Households battling to make homes safe amid warning flooding could continue

Flooding in Retford in Nottinghamshire on Sunday Credit: PA Wire/PA Images

Storm Babet has left at least four people dead and hundreds more homeless as the Environment Agency (EA) warned there could be more flooding this week.

Around 1,250 properties in England have been flooded while an estimated 30,000 properties have needed protection against rising water levels, the EA said.

The agency said more flood warnings are expected for some of the worst affected areas this week although severe flood warnings, meaning risk of death or serious injury, have been lifted.

Flooding along the River Severn in Shropshire Credit: Nick Potts/PA

Severe flood warnings in place on the River Derwent in Derby and on the River Idle in the East Midlands were lifted on Sunday.

The EA said: “River flooding will continue into Wednesday along the River Severn.

“Further flooding is possible from rivers and surface water on Tuesday and Wednesday for parts of England due to further heavy rain.”

The latest warning comes after 83-year-old Maureen Gilbert was found dead in her flooded home in Tapton Terrace, Chesterfield, Derbyshire, on Saturday morning.

Tapton Terrace in Chesterfield, Derbyshire, where Maureen Gilbert, 83, was found dead on Saturday Credit: Matthew Cooper/PA

Her son Paul Gilbert, who attempted to secure his mother’s home with flood defences, told Sky News he found her “floating in the water” on Saturday.

“I thought I had done enough with the flood defences, that are nearly four foot high, that she would be all right,” he said.

“I did not want to find my own mum and I expected somebody else to have found her.

“I go through so many different stages, anger, upset, I don’t know. I can’t put it into words what it means at the moment.”

Mrs Gilbert’s neighbours said 5ft of water had engulfed the inside of their properties “within minutes” of the River Rother bursting its banks.

Wendy Taylor died after being swept into the Water of Lee, Glen Esk, on Thursday Credit: Family handout/Police Scotland/PA

A woman who died after being swept into the Water of Lee, Glen Esk, on Thursday has been named as Wendy Taylor, 57.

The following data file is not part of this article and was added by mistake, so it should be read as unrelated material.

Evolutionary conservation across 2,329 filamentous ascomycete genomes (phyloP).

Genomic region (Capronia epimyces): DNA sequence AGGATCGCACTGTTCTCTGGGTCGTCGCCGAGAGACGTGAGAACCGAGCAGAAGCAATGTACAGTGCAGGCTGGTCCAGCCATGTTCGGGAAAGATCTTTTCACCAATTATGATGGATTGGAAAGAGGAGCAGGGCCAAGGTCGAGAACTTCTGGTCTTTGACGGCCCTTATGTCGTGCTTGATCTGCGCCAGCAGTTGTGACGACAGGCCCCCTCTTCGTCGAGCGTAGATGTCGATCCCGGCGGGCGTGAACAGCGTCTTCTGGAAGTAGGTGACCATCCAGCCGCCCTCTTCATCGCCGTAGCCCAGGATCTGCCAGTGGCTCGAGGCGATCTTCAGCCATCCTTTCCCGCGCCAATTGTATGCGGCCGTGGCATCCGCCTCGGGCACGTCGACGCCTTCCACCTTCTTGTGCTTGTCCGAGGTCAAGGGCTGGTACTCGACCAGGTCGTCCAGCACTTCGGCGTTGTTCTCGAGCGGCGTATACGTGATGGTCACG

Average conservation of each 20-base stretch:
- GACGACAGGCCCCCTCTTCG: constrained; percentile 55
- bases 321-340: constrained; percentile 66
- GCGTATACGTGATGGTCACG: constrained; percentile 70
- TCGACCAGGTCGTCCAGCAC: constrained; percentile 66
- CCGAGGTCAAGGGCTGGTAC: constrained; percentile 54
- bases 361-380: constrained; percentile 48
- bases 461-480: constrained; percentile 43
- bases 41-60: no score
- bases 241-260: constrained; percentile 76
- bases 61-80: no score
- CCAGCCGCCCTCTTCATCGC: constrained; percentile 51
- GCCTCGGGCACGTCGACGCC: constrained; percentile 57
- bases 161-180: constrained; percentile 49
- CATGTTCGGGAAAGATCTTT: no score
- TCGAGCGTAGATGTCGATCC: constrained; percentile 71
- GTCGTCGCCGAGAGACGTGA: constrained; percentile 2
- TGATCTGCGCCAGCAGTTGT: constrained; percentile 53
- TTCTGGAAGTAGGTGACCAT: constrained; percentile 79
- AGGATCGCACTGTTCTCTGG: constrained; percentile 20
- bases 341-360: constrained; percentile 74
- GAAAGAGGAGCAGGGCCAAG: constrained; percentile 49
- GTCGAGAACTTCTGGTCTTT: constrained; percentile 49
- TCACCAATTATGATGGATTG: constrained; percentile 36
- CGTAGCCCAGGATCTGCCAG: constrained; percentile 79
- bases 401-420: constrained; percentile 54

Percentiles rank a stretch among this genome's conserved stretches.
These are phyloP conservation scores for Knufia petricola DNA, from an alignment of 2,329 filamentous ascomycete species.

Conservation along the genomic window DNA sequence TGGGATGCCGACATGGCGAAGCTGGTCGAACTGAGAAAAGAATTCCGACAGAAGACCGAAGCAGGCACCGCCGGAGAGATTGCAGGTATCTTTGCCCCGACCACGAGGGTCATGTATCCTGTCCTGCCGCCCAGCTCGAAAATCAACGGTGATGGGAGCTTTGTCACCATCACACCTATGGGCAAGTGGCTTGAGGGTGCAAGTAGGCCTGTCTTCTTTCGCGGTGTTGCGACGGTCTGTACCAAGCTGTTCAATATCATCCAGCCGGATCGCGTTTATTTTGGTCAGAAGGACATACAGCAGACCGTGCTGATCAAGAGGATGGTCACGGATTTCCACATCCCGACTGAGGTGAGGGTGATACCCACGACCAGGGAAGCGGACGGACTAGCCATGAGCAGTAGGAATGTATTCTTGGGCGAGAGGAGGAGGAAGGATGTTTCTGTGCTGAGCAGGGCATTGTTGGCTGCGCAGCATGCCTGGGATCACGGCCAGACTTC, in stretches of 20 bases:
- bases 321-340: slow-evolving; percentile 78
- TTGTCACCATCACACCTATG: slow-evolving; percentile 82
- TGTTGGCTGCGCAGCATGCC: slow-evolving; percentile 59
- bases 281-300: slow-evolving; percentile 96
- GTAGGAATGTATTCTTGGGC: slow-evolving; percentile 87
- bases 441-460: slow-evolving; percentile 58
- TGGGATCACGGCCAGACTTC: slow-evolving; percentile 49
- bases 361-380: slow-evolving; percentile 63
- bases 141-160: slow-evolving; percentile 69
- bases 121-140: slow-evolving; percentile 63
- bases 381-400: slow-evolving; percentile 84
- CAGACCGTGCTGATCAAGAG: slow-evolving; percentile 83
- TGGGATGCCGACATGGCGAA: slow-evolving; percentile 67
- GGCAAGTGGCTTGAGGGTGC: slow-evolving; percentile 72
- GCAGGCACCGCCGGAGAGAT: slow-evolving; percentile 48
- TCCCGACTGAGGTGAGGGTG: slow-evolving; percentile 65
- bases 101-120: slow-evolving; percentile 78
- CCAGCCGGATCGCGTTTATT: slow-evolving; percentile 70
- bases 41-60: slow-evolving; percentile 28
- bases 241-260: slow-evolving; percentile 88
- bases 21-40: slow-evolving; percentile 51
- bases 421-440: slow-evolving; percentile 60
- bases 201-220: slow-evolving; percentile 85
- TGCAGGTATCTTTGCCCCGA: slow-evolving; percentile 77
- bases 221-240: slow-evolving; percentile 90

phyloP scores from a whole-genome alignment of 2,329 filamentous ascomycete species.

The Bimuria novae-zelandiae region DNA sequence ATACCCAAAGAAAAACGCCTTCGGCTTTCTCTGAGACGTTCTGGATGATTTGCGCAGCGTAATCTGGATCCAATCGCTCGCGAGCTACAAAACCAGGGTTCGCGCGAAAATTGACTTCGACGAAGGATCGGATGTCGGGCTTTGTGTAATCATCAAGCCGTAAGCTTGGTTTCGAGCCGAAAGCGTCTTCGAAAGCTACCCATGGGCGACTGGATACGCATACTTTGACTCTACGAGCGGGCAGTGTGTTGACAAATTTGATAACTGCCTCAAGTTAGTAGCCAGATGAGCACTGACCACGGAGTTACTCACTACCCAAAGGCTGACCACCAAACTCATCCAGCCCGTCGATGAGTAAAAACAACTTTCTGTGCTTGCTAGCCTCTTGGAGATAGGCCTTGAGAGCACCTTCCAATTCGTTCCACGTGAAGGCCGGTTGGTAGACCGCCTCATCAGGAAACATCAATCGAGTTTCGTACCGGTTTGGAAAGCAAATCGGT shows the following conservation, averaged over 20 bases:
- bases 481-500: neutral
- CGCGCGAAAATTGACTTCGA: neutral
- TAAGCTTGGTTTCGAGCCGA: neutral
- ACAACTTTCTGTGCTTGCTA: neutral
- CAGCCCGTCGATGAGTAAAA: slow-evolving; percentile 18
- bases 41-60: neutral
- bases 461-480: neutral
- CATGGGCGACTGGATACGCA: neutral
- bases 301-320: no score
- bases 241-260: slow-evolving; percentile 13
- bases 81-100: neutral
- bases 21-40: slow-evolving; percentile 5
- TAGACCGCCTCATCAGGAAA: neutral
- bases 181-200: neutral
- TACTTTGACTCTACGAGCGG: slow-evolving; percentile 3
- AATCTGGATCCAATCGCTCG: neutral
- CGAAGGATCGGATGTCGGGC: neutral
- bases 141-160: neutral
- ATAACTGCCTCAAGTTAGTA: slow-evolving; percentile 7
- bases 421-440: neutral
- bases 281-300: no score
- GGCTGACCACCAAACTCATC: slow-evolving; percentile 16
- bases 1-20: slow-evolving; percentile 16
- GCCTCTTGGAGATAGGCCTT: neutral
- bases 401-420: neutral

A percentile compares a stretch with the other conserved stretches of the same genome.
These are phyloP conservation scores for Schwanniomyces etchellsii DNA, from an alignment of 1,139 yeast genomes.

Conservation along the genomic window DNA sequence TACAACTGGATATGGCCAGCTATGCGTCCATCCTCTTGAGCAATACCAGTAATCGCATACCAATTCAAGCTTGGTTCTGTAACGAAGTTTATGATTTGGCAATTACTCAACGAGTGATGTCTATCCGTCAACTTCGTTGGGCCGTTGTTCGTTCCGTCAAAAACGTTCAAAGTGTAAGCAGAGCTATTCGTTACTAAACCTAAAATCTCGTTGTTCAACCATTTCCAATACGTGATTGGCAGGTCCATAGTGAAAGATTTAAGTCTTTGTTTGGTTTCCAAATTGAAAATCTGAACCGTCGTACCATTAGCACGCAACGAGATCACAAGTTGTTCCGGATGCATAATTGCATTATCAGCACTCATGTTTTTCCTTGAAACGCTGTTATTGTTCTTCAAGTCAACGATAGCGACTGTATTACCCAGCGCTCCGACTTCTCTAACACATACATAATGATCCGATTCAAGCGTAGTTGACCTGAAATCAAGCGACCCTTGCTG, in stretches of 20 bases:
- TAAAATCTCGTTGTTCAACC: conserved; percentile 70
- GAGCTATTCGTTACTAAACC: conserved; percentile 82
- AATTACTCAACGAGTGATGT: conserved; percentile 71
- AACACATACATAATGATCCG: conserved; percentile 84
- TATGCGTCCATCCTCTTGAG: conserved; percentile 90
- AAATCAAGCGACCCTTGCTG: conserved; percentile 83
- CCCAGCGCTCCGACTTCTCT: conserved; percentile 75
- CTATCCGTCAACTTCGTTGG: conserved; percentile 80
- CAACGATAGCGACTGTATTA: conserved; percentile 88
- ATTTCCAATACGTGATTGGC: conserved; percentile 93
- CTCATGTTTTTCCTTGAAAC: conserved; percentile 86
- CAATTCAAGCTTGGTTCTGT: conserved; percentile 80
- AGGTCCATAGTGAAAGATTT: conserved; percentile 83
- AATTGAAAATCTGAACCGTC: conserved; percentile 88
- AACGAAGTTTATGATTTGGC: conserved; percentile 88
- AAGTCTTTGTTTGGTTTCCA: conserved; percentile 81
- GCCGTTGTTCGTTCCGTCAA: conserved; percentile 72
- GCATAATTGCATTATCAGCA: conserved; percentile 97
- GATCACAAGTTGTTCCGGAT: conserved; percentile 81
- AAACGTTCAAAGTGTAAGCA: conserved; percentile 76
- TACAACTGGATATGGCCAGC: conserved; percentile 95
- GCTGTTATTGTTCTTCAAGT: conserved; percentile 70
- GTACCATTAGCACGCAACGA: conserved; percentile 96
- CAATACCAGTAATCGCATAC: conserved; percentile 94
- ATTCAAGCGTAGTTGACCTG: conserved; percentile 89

Mrs Taylor, who was described as “the beloved wife, best friend and soulmate in life to George, mother to James, Sally and Susanna and Granny to India and George”, was said to be “a ray of sunshine for everyone who was fortunate enough to know her” in a tribute issued through Police Scotland.

“We are absolutely heartbroken to lose Wendy in such tragic circumstances and are still struggling to come to terms with it. Wendy was a beautiful, kind, funny and caring person,” the statement said.

First Minister of Scotland Humza Yousaf will visit Brechin, Angus, on Monday to see where the River South Esk burst its banks and flooded dozens of homes last week.

Angus and Aberdeenshire were badly hit by the storm.

Derby City Council said record-breaking water levels had been seen in the River Derwent and warned that cleaning up after the floods could take several days.

Flooding in Powys in Wales Credit: Ben Birchall/PA

Met Office spokesman Dave Britton said those worst affected by the flooding caused by Storm Babet could see “a couple of quieter days”.

Mr Britton told the PA news agency more settled weather on Monday could allow some respite and a chance for recovery.

He added: “There is this pulse of rain moving its way north overnight later on Monday and into Tuesday, but the rest of the week does look like it remains rather unsettled with spells of rain at times.”

A 56-year-old driver died when a tree fell on his van near Forfar in Angus on Thursday while a man in his 60s died after getting caught in fast-flowing floodwater in the town of Cleobury Mortimer, Shropshire, on Friday.

A search was also under way in Aberdeenshire after a report of a man trapped in a vehicle in floodwater.